- Brexit continuing to hamper Sterling
- UK Data surprisingly robust
- AUD stronger on high yield and positive economics but trade deficit widen
Great Britain and Australia are at opposite sides of the planet and are currently poles apart economically. Perhaps not surprisingly, the British Pound and Australian Dollar are acting in similarly disparate manner.
That has brought the GBPAUD exchange rate to the lowest levels seen since 2013 and we could see new lows in the months ahead.
However, the exchange rate volatility has a dampening effect and we may well see this pair swing back in the other direction if conditions change and as the impact of the very strong Aussie Dollar and the exceptionally weak Pound affect their respective domestic economies.
Here, we will cover some of the possible outcomes for this exchange rate, the domestic and external factors that may influence those movements and other factors that are likely to have an impact on this exchange rate.
Brexit – Britain in limbo
Having voted to leave the EU, Britain awaits the firing of the starting gun for those negotiations. When the new Prime Minister, Theresa May invokes Article 50 of the Lisbon Treaty, something she says she will do by March 2017, the clock will start ticking on the two-year negotiating timetable – and that established timetable is probably the reason it hasn’t happened. And so we wait.
The impact of this pause is palpable. Businesses are delaying investment decisions, every industry is making its case for the deal it wants to see and each individual EU and UK politico is espousing one view or another; almost all of it pure speculation.
The fact is that no one knows what shape the final agreement will take. Negotiations never start at the end point and this posturing from all sides is akin to boxers throwing a few jabs as they enter the ring to show their opponent how fast and sharp they are.
UK data largely robust
In spite of all the pre-referendum posturing, the UK economy hasn’t collapsed. We didn’t need an emergency budget, taxes haven’t risen, employment is at a record high, consumer and business confidence has recovered from the initial post-referendum shock, the service sector actually grew in post-referendum July and the OECD, IMF and ONS have all stated that the impact hasn’t been as bad as they forecast. We were even told that the economic impact had been negligible ...thus far.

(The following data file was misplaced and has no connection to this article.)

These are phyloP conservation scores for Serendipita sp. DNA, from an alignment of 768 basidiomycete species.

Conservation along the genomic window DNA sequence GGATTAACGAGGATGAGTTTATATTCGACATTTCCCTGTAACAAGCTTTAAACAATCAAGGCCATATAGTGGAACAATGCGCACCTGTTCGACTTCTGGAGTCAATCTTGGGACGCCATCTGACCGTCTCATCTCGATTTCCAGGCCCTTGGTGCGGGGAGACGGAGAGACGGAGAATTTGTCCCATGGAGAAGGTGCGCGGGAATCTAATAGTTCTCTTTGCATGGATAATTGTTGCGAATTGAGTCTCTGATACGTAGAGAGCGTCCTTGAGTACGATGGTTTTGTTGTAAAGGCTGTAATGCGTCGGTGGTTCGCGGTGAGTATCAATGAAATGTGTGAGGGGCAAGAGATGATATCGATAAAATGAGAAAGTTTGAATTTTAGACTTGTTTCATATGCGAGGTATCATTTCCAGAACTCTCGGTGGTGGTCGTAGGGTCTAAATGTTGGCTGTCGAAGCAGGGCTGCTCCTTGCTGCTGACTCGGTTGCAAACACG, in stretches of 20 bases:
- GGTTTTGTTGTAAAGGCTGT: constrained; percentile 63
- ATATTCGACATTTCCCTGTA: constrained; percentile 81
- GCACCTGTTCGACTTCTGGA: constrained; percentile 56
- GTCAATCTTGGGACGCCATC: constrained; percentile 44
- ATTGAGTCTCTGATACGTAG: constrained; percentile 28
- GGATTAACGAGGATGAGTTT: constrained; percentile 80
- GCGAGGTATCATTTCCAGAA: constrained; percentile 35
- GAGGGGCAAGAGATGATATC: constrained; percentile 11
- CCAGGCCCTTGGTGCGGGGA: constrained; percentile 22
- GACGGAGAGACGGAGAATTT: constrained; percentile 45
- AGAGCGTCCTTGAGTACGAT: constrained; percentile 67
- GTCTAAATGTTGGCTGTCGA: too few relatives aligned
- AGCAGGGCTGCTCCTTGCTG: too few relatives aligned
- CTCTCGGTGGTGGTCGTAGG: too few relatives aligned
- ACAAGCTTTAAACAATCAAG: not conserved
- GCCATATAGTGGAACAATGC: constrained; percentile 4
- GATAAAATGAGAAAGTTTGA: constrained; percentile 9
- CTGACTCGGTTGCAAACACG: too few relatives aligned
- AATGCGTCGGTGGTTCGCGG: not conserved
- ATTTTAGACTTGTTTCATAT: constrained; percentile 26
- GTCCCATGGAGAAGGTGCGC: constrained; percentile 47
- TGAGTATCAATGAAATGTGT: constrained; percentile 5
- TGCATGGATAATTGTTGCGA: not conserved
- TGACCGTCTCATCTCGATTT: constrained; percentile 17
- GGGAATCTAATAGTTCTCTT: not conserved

We have to be cautious. Sterling is reflecting that caution. There is no doubt that many businesses that had planned investment into UK organisations have paused. The question of Britain’s post-Brexit access to EU markets is an obvious and understandable concern and, unless the UK meditators do a fine job, we will see investment flows seek avenues of easier access to Europe. The pressure is on to get it right.
Nonetheless, Sterling, which is down to €1.14 and US$1.28 at the time of writing, is significantly oversold at current levels, but could become further weakened if, as was suggested by one BOE member, that the UK’s Central Bank would cut the British base rate again before the Autumn Statement. I will cover the GBPAUD rate in more details below.
AUD stronger on high yield and positive economics but trade deficit widens
In a world where most interest rates are at 0% or thereabouts, the 1.5% yield offered by the Reserve Bank of Australia is very attractive indeed. Any fears of further Aussie rate cuts were annulled by the Governor of the RBA, who ruled out any such activity.
Strength in the Australian Dollar is a double-edged sword, though. It makes imports more affordable and it makes Aussie exports less attractive to overseas buyers. However, commodity prices are so low at the moment that a more expensive Aussie Dollar might be ignored in the small amount of demand that still exists.
All of these factors have brought the Sterling-Australian Dollar exchange rate to levels not seen since 2013, but with the potential for the interest rate differential to widen again, there is still scope for further declines in this exchange rate.
Technically, the GBPAUD rate is precariously balanced on the same support level it found in 2013, A$1.67. The fall from the 2016 high of A$2.05 has been dramatic. The low we saw in the immediate aftermath of the Brexit vote was A$1.70 and the market is lower than that level as I write. Undoubtedly, the Pound is massively oversold at this level – more so than it has been for many years – but there is no sign of a recovery in the charts. A rally beyond A$1.77 could take us to A$1.82 without much drama, but this could be a drawn out recovery, with Brexit talk constantly weighing on the Pound. If A$1.66 breaks on the downside, we are into a range not seen since the early part of 2013 – and that bottomed out A$1.45.
For AUD buyers
Any bounce in the GBP-AUD exchange rate is likely to hit heavy Aussie Dollar buying interest around that A$1.76 level. If that does give way, A$1.82 will cap the initial rally and, at this stage, the A$1.90 and A$2.00 levels seem no more than a myth.
For AUD sellers
These are great times if you are looking to sell AUD and buy the Pound. Being able to do so at exchange rates we haven't seen since June 2013 is a bit of a coup and, as the markets were forecasting a 'Remain' vote, is as unexpected as it is attractive. If you are risk-averse, you will cover some or all of your needs at current levels. If you have more time on your hands and are a bit more ambitious, you may be tempted to look for a break of the recent low and levels in the A$1.60 to A$1.65 range. The word of caution is that this exchange rate has fallen far and fast and so could be ripe for a recovery. Waiting for better levels without any kind of risk protection in place could be very expensive.
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